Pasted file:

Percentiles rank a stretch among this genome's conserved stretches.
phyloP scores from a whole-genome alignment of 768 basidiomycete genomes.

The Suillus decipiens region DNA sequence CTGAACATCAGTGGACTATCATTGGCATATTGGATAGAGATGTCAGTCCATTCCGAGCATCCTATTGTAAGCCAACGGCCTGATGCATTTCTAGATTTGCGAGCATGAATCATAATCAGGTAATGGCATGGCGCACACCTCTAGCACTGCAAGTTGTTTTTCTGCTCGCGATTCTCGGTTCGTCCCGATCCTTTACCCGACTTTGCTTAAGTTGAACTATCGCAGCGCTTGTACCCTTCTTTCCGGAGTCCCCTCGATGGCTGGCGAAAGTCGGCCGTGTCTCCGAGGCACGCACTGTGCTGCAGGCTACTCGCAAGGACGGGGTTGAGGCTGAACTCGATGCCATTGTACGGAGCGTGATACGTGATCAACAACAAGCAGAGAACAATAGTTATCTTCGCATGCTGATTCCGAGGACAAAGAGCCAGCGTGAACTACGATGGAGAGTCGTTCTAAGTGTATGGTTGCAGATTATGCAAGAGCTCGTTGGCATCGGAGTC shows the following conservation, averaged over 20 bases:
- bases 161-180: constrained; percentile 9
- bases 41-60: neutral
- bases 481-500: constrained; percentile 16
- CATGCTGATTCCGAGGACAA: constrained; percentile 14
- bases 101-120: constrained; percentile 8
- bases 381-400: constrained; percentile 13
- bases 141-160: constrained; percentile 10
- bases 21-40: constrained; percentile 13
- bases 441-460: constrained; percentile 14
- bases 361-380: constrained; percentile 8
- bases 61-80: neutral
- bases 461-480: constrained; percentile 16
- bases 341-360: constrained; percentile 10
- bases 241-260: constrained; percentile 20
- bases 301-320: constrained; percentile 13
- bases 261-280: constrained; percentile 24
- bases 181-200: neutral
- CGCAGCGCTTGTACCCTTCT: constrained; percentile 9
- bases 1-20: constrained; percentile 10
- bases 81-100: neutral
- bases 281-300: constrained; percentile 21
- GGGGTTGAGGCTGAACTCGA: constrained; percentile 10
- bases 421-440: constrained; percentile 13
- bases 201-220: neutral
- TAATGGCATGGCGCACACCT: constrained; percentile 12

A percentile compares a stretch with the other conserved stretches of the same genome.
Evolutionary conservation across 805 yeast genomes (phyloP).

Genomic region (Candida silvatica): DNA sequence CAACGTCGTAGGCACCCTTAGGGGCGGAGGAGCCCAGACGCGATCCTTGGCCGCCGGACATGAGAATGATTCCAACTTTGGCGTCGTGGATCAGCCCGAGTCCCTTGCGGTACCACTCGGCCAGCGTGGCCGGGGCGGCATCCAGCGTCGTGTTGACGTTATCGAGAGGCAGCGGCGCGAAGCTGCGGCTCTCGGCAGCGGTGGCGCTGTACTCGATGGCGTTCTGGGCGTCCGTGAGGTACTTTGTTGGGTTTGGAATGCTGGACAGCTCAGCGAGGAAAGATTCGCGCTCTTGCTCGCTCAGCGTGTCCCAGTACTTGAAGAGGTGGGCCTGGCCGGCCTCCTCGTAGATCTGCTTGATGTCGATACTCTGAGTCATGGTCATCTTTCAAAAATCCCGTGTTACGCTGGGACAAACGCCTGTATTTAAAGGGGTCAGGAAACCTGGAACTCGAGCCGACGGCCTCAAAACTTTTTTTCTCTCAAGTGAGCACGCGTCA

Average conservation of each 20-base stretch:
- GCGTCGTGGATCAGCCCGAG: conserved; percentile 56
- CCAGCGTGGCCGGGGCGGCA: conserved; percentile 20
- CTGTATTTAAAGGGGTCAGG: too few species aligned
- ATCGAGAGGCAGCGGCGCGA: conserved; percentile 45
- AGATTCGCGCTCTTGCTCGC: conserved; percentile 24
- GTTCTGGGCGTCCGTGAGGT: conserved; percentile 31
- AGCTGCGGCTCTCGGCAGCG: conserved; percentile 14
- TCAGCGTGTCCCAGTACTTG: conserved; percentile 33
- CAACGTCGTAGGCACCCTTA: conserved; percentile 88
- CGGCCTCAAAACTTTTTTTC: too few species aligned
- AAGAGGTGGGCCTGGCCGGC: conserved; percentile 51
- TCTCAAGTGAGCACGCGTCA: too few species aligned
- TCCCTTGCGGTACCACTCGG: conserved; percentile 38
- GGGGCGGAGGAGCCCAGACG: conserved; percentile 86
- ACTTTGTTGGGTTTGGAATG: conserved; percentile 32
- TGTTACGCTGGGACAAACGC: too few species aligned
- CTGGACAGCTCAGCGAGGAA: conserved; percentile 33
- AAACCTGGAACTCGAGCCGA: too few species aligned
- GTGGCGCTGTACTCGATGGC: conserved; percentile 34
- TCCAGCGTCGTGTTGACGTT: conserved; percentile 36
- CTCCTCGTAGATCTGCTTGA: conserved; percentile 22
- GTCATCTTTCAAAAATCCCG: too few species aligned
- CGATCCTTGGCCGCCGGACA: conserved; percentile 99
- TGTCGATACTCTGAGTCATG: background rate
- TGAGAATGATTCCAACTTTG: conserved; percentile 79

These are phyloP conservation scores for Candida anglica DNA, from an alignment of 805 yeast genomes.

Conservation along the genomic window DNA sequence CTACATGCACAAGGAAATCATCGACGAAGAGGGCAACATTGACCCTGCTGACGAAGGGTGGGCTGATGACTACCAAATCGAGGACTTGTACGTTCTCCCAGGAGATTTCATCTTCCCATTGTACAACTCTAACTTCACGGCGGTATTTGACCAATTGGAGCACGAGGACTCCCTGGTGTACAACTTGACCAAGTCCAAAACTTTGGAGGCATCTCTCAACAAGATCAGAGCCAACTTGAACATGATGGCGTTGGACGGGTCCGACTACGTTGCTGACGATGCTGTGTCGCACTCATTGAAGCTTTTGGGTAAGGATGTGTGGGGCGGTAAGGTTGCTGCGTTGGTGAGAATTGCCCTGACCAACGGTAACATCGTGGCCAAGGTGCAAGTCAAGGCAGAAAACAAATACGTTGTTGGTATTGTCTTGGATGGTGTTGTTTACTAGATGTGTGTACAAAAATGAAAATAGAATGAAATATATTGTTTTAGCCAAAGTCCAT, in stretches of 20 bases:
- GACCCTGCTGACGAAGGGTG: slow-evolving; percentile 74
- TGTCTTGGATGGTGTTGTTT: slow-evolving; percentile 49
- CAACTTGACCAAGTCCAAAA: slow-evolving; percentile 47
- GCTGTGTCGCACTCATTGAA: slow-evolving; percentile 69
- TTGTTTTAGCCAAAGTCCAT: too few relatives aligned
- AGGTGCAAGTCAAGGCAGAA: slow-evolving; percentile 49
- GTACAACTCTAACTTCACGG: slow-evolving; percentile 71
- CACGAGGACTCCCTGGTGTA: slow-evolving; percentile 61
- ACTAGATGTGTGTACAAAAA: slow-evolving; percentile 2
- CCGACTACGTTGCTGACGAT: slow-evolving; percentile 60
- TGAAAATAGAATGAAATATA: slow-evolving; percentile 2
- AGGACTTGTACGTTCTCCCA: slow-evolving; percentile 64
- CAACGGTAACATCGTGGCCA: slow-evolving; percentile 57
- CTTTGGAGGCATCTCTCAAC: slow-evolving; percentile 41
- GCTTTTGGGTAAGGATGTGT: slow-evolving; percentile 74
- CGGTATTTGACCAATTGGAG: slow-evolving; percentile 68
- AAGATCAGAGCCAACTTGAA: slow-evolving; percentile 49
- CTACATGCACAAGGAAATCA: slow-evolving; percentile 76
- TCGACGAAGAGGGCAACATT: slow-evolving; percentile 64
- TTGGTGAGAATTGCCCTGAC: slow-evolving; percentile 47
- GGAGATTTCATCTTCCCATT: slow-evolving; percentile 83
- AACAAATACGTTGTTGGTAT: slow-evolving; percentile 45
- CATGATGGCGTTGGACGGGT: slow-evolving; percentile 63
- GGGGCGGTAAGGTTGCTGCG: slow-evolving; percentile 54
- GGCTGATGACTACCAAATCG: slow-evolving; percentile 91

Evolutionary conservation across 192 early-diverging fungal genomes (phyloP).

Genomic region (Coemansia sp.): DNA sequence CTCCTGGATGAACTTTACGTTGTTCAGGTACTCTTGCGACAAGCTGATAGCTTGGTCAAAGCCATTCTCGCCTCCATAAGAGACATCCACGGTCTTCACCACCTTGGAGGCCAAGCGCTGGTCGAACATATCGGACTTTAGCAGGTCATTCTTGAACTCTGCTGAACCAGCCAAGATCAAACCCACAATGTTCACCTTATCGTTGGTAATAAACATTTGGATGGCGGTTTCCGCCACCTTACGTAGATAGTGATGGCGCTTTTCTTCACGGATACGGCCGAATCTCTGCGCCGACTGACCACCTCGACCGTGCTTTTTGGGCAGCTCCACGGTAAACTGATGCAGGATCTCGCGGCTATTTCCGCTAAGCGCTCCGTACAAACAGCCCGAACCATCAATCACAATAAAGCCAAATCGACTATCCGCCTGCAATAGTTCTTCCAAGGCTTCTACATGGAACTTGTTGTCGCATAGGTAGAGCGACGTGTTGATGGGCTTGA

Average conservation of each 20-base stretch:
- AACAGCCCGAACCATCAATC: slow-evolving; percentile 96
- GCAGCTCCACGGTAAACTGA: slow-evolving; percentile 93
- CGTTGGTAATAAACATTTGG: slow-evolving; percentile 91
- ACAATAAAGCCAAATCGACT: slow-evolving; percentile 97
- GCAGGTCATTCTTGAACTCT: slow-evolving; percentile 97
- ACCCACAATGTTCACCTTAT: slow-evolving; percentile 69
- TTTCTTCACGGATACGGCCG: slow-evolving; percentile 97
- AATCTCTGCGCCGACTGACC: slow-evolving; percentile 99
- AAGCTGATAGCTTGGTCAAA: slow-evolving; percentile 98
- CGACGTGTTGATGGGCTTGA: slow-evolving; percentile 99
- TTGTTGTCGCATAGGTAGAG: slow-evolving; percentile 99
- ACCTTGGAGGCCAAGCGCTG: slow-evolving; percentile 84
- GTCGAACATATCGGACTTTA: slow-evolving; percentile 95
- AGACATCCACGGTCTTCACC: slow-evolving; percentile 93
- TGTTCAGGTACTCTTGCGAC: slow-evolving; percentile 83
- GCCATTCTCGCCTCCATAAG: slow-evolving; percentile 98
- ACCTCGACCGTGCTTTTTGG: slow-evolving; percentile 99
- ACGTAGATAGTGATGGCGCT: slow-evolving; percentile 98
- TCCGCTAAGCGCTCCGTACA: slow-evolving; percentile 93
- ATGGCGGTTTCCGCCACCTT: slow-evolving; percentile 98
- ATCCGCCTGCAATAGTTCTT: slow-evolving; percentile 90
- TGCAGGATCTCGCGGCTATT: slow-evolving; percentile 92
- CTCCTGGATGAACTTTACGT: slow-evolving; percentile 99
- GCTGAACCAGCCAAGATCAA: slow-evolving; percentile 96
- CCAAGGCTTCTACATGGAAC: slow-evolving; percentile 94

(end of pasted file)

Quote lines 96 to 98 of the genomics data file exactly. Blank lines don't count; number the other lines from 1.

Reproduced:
- AAGCTGATAGCTTGGTCAAA: slow-evolving; percentile 98
- CGACGTGTTGATGGGCTTGA: slow-evolving; percentile 99
- TTGTTGTCGCATAGGTAGAG: slow-evolving; percentile 99